Letter From New York | Leonard Quart: Movie-going in New York

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NEW YORK — Autumn in New York is a time for serious film-going. It follows the dry spell of a summer when most films with a few exceptions, ("Detroit," "Dunkirk") were produced to appeal to an audience of adolescents and children. The summer films include innumerable ones with superheroes derived from Marvel or DC (some better than others like the pop feminist "Wonder Woman"), animated features, and pointlessly egregious sequels.

At their best these films can be skillfully crafted and may even provide a poignant moment or two, but they rarely speak to viewers like myself who crave more from a film than being able to escape for, at best, a pleasant two hours in the dark. I connect deeply to films that speak to me either personally or politically/socially or aesthetically, and demand more emotionally and intellectually than merely passively sitting watching forgettable images and characters wash over me.

But this is the right season in the city for a passionate cineaste. I go to Peter Nicks' evocative v rit documentary film "The Force" depicting the beleaguered Oakland Police Department, which has had agonizing problems over the last decade. With the department as a stand-in for many urban police departments that face community protests for their brutal behavior, the film has resonance at this moment.

The Oakland police have had a fraught, volatile relationship with the city's minority communities for a long time. In 2002, the department was placed under federal oversight for its history of misconduct, but none of the reforms instituted since then seemed to have made much of a difference. The film begins in 2014, the year after a new chief, Sean Whent, has taken over — he's the fifth one in a decade. Whent is a liberal who says all the right things about ending "the blue wall of silence," committing the police to zero-tolerance of racism and a respect for the city's citizenry.

His earnest attempt to bring about reform should have made a difference, but the most thorough and sensitive training doesn't mean that the police will make sound judgments when faced with split-second decisions. The film treats the police in an even-handed manner, conscious that it's a job filled with a variety of intense pressures caused by shootings, raging street people, and the community's often justified anger towards them.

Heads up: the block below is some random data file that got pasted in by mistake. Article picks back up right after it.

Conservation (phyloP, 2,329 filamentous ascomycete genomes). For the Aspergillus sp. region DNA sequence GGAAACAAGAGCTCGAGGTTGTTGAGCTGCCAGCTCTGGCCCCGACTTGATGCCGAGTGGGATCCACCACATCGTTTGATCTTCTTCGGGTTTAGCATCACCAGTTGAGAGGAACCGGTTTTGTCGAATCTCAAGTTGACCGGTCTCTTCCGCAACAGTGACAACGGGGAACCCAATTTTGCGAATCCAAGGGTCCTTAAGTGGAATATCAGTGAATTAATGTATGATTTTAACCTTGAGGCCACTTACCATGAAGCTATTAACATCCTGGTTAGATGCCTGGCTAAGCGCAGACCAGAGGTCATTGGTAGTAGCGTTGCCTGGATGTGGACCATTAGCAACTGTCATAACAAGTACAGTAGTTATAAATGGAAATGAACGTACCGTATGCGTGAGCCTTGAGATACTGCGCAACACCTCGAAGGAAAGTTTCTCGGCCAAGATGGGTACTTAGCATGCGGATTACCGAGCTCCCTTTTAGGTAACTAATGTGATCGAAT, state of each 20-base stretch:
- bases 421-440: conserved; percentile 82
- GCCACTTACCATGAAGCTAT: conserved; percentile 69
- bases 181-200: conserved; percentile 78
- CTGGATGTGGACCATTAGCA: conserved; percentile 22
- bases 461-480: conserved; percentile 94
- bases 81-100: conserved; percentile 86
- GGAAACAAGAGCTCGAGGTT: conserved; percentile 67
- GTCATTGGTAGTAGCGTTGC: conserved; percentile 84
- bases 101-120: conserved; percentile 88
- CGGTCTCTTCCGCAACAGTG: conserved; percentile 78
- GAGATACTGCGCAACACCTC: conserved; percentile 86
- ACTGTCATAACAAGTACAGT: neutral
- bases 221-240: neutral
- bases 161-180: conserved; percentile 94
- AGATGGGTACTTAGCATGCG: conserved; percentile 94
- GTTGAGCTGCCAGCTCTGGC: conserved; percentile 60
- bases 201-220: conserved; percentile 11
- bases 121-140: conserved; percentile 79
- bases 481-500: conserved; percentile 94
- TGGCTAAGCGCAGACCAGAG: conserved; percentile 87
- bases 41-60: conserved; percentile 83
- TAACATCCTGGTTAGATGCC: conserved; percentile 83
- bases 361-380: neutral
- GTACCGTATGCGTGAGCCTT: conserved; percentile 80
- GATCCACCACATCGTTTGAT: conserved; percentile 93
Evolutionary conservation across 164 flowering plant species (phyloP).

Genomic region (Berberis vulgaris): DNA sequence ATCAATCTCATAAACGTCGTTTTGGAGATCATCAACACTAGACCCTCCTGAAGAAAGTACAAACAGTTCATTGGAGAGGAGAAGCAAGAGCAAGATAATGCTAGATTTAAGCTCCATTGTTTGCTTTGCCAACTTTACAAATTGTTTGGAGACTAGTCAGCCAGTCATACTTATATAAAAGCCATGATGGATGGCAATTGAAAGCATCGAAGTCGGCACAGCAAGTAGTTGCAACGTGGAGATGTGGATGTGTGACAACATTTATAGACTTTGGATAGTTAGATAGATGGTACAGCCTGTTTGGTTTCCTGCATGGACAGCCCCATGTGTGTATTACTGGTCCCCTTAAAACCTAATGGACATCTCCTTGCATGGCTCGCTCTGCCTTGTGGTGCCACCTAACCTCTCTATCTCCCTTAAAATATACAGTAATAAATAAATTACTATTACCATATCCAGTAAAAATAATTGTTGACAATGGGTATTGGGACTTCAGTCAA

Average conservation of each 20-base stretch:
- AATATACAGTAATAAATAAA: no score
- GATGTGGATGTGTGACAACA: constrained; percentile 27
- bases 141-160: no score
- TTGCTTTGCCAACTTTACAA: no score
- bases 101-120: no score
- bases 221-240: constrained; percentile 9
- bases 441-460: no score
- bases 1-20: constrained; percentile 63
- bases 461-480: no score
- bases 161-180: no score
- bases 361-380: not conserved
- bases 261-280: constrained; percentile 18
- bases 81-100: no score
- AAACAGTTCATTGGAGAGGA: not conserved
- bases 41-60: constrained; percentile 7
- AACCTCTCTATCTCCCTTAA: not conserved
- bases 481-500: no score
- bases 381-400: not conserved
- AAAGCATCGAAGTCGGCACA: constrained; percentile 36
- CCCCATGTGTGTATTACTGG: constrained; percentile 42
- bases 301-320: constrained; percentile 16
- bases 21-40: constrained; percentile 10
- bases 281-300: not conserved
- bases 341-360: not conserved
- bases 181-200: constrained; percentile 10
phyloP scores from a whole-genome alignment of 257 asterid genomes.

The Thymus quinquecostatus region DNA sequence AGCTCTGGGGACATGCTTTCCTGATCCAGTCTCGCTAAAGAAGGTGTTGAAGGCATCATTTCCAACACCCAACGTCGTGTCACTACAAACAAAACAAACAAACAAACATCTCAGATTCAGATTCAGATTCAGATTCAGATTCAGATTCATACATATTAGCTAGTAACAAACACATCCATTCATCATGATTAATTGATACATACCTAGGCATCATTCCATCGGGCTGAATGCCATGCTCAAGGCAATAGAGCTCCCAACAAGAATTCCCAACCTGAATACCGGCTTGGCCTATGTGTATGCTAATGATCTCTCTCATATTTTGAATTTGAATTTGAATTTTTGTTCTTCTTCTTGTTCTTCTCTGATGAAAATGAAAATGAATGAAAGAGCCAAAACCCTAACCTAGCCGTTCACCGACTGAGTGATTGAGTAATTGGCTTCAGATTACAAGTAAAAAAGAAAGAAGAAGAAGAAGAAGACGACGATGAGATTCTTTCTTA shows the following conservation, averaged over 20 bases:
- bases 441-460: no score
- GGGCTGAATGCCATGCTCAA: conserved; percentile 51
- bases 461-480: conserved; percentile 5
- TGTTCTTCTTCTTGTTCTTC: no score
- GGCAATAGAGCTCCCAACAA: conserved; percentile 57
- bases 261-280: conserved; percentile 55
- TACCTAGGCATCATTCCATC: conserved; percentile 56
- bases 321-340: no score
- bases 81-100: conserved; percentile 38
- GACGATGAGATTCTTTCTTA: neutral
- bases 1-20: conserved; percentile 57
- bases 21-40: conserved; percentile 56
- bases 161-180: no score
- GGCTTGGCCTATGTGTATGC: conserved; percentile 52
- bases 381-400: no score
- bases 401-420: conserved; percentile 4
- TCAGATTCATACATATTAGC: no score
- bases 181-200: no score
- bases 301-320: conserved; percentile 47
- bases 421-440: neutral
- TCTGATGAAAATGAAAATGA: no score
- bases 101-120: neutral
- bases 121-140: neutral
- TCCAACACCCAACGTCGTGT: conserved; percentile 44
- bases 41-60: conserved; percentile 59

Nicks' portrait of the Oakland police avoids turning them into monsters of repression, but many are trapped in a macho, toxic culture that goes beyond the existence of good and bad cops. A Citizens Police Review Board has been established in Oakland so citizens can file complaints about police misconduct, but the film doesn't promote solutions, just leaves us with the painful ambiguities and imperfections of policing that we are unable to do much to change.

Ambitious slate

I also attend press screenings at the New York Film Festival of it Main Slate offerings. The Slate includes works by gifted American filmmakers like Todd Haynes, Noah Baumbach, Richard Linklater and even Woody Allen, a number of international festival award winners like Ruben Ostlund's "The Square" and Robin Campillo's "BPM," and the films of European New York Festival veterans like Agn s Varda, Aki Kaurism ki, Claire Denis, and Agnieszka Holland.

Every film shown at the festival has serious artistic ambitions and a number succeed, but a few falter and suffer from incoherence, sentimentality, and characterizations that never get off the ground. But those that succeed, whatever their imperfections, can stir one emotionally and intellectually.

Two films that impressed me were Noah Baumbach's psychologically acute, witty comedy-drama "The Meyerowitz Stories (New and Selected)" about the intergenerational dynamics of a dysfunctional family. Baumbach enlists an ensemble of first-rate actors including Dustin Hoffman, Elizabeth Marvel, Ben Stiller, and even elicits a strong performance from Adam Sandler, who plays a pained, more complicated variation on his usual man/child. Baumbach grants most of his characters a relatively intricate emotional life that avoids reducing them to a set of facile adjectives and attributes.

Ostlund's "The Square" works on a number of levels. It's a sharp satire of the emptiness and pretension of a great deal of post-modern art, and it captures the struggle of an enlightened upper middle class museum director to deal with his class and ethnic prejudices. But it's wilder and more ambitious than that — this is no simple social message picture. It's filled with disquieting images of immigrants and the poor, and over-the-top scenes that don't quite come together, but suggest there is more to the film than it can deliver.

The festival has screened other films that I can recommend, all of them an antidote to the summer multiplex fare, and an enrichment of our lives.

Leonard Quart can be reached at cinwrit@aol.com

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